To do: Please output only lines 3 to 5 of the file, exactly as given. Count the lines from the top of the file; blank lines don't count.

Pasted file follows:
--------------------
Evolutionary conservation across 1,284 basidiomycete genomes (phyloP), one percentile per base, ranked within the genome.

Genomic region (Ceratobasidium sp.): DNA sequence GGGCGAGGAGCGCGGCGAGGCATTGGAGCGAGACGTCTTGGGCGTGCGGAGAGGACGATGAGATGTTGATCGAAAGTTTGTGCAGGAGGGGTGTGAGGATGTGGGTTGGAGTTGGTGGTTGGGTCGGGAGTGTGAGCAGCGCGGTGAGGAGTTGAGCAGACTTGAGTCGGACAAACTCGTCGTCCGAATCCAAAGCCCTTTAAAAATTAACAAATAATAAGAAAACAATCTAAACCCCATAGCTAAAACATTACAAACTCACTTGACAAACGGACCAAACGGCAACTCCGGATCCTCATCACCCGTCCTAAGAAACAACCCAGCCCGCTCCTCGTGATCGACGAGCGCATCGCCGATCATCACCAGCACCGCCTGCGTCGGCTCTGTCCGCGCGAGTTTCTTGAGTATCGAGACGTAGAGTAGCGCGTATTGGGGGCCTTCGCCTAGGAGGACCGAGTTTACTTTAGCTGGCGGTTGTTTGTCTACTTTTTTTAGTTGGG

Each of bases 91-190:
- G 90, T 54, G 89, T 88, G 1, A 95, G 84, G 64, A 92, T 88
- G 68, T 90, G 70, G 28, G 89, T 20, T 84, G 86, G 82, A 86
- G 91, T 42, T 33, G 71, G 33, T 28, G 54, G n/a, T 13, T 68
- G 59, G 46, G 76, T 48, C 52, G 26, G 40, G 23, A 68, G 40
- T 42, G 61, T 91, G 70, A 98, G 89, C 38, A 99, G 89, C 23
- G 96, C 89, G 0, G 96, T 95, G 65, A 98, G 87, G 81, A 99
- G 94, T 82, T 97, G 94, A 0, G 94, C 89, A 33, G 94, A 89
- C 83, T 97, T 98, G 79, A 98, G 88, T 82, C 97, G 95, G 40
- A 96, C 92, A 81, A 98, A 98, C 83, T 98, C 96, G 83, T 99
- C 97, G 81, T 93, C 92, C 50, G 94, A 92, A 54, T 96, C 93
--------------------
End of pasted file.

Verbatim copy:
Each of bases 91-190:
- G 90, T 54, G 89, T 88, G 1, A 95, G 84, G 64, A 92, T 88
- G 68, T 90, G 70, G 28, G 89, T 20, T 84, G 86, G 82, A 86